Protect kids from drift!

Protect kids from drift!

With your help, we’ve gotten pesticide drift on the policy radar. Now, help us keep the pressure on for real change! Donate today »

Mr. President: Bees need help, now

Mr. President: Bees need help, now


Urge Obama's new task force to enact real and rapid protections for honey bees. Act Now »

Feeding the World

Feeding the World

What would a food system geared towards eradicating hunger look like? Much like sound farming, it all starts at the roots... Learn more »

Stand with farmworkers

Stand with farmworkers

New rules protecting farmworkers from pesticides are finally in the works. Tell EPA to make them strong! Sign on »

What's on your watermelon?

What's on your watermelon?

Summer fruits and veggies can contain residues of pesticides known to be neurotoxic, cancer-causing or otherwise harmful. Learn more »

Pesticide Action Network's picture

With peak fumigation season in California just weeks away, efforts to prohibit the use of cancer-causing methyl iodide in the state’s strawberry fields have taken on a new level of urgency.

PAN joins partners today in Sacramento in staging a mock “fumigation” on the Capitol’s west steps at 12:30pm to underscore the dangers posed by methyl iodide, and to keep the heat on Governor Jerry Brown. Dressed in “moon suits” and wearing gas masks, participants will simulate the process for fumigating strawberry fields: injecting the liquid pesticide into the ground – where it volatizes and becomes a gas – and sealing it into the soil with black tarps.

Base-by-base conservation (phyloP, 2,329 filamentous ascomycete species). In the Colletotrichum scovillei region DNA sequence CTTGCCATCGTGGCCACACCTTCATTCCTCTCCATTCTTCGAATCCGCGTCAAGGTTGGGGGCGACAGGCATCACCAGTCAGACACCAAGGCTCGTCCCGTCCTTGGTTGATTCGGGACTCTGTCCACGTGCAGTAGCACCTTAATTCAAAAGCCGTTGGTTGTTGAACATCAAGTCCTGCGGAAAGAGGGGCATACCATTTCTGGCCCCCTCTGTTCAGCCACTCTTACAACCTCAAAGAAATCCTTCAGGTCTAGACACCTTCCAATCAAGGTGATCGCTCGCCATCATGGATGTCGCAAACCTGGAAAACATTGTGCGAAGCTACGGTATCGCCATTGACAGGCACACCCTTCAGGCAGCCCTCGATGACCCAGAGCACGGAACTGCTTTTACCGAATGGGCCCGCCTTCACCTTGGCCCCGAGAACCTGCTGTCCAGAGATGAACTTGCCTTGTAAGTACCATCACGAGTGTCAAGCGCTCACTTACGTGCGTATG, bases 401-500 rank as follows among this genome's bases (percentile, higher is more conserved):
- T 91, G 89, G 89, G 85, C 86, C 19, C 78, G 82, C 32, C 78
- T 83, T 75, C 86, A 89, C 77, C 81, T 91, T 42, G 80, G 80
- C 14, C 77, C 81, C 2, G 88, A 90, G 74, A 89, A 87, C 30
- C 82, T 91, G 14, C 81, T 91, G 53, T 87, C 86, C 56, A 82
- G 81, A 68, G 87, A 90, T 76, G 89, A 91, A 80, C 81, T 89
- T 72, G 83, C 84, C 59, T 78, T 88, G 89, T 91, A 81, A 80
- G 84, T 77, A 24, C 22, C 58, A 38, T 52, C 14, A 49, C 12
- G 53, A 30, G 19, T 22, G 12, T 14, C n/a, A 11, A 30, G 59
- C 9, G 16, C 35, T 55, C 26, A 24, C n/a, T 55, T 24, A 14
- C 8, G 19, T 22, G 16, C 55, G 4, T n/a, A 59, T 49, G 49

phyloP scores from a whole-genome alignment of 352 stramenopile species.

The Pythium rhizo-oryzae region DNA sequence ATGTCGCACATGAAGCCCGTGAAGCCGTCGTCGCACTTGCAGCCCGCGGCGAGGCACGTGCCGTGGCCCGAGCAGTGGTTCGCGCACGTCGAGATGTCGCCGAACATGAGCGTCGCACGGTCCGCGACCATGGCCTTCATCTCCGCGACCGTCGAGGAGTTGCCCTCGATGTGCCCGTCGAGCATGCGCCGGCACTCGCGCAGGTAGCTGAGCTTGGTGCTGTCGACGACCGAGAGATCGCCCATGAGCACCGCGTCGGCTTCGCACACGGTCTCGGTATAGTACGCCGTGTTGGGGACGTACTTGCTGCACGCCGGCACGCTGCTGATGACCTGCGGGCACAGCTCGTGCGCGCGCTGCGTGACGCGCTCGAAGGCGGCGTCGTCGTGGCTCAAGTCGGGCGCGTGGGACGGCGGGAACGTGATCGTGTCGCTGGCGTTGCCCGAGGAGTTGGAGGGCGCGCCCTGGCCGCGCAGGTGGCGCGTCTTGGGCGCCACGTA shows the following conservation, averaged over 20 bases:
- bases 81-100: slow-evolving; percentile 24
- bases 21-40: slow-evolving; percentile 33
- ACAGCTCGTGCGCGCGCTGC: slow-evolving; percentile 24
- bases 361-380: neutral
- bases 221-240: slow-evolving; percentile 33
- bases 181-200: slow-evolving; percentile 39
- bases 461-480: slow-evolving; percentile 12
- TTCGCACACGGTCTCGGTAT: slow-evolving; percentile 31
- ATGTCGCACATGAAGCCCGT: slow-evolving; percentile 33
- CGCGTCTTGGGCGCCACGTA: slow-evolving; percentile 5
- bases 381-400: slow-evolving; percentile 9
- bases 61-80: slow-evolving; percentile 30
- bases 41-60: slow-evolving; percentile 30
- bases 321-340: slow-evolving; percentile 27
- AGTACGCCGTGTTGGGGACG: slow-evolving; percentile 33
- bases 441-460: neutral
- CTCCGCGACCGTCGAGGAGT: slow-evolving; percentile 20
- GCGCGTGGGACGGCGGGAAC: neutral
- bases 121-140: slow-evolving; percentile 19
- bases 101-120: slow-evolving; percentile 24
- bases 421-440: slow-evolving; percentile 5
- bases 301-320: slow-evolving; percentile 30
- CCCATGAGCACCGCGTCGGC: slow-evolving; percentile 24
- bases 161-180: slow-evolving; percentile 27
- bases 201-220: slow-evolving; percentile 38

Pesticide Action Network's picture

Dupont's new systemic herbicides, designed to keep turf grass free of troublesome weeds, seem to pose little direct danger to human health. But it turns out they do kill trees.

After receiving more than 7,000 reports of damaged or killed trees in states throughout the midwest, last week EPA ordered Dupont to immediately "halt the sale, use or distribution" of the company's herbicide Imprelis.

Chloe Schwabe's picture

In early June, I had the incredible opportunity to represent PAN at the 25th anniversary celebration of the Colectivo Ecologista Jalisco (CEJ) in Guadalajara, Mexico. 

Over the course of my three days at the celebration, I learned how the 20-year partnership between PAN and CEJ has transformed local, national and international pesticide policies, as well as the health of farmlands and the environment in this region of Mexico. But most importantly, I learned how the collaborative work has transformed people’s lives.

Margaret Reeves's picture

Soils are the Earth’s largest carbon storage depot after oceans and fossil fuels. Yet scientists estimate that since the industrial revolution, agricultural practices have caused massive carbon losses from the soil, contributing up to a third of all the increased CO2 in the global atmosphere.

But there's hope for restoring this great carbon sink. The science and practice of ecological farming now show that farmers can effectively put carbon back into the soil – and that this, in turn, can be a huge help in the battle against climate change.

Pesticide Action Network's picture

Red. Ripe. Delicious. That’s how you might describe the baskets of strawberries you see at your local farmer’s market or neighborhood store. What you don’t see are the green opportunities behind the berry – both environmental and economic – long before the fruit lands on your shortcake. And farmers say this deserves some attention.